EU officials, three U.S. states, Norway, Canada and New Zealand, are to build a global carbon trading market to resist climate change.
The International Carbon Action Partnership aims to add momentum toward low-carbon economies by grouping countries and regions that cap and trade environmentally damaging carbon dioxide emissions.
Under the scheme, local authorities place an annual ceiling on carbon dioxide emissions and issue "pollution permits" to companies which can then buy and sell them.
ICAP intends to push for a worldwide marketplace that will allow cross-border trading in permits that are bought and sold like commodities.
British Prime Minister Gordon Brown, who signed his country up to the ICAP, said the nonprofit non-governmental organization is "a significant step forward" for the creation of a global carbon trading system that will be "fundamental" in arresting and reversing climate change.
London has become the center for the multibillion dollar market in carbon emissions, attracting investors who trade CO2 allowances.
"By working together we can make our shared vision of a global carbon market a reality," Brown said in a video message to the meeting.
California, New York and New Jersey also joined ICAP.
California Gov. Arnold Schwarzenegger, who last year signed the United States' first statewide cap on emissions of greenhouse gases, said ICAP would "provide more incentives for clean-tech investment and economic growth while not letting polluters off the hook."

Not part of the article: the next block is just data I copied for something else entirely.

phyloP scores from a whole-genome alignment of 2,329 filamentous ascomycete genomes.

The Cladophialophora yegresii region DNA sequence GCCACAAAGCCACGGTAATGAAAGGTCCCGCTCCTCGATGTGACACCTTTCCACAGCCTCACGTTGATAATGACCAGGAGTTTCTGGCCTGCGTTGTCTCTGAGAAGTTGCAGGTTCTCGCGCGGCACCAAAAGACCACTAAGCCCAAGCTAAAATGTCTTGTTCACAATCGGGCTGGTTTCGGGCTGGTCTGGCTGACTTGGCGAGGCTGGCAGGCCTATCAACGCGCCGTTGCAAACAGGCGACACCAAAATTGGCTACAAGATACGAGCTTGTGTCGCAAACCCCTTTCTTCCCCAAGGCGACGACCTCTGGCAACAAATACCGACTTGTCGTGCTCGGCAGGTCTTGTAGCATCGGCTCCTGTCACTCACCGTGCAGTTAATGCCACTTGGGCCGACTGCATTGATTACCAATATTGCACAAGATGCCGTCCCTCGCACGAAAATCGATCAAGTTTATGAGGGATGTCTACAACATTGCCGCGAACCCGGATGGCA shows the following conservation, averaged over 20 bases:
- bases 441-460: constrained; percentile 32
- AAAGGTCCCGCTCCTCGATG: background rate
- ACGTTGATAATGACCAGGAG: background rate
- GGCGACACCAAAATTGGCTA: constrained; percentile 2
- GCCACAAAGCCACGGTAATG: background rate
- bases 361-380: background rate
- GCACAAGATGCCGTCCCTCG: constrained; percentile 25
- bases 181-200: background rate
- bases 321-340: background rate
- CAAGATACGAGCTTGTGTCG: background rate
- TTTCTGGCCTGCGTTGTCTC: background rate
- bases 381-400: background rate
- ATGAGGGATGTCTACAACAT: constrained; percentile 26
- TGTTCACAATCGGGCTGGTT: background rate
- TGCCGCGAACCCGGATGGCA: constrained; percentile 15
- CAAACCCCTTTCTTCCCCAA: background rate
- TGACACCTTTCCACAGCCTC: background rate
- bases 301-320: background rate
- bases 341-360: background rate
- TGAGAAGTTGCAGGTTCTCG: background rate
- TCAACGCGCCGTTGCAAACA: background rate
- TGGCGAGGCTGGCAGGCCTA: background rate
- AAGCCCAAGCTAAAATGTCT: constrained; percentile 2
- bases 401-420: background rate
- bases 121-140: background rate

The U.S. government has opposed mandatory limits on greenhouse gases, saying such regulations would stifle economic growth. But Schwarzenegger said the cap-and-trade scheme would not hurt business and would spread across the world.
"Just because you don't see Washington leading on this issue don't assume that America is shirking its responsibilities," Schwarzenegger said in a video message. He canceled his trip to the meeting, which was held in Lisbon, because of the Southern California wildfires.
New York Gov. Eliot Spitzer said he was "disappointed" the federal government was not represented in the Portuguese capital but predicted the winner of next year's U.S. elections would "fully understand the import of the issue."
New York is one of 10 northeastern states that have joined a Regional Greenhouse Gas Initiative.
Jon Corzine, the governor of New Jersey, which in July enacted a comprehensive greenhouse gas reduction law, said the 27-nation EU's emissions trading system, launched in 2005, provided "a role model."
European Commission President Jose Manuel Barroso said ICAP would help develop more sophisticated emissions trading schemes.
"Putting a price on carbon is the vital 'pull factor' needed to ensure a healthy market for clean technologies. It's a major driver for innovation, for the creation of markets, and for future activity," Barroso said.
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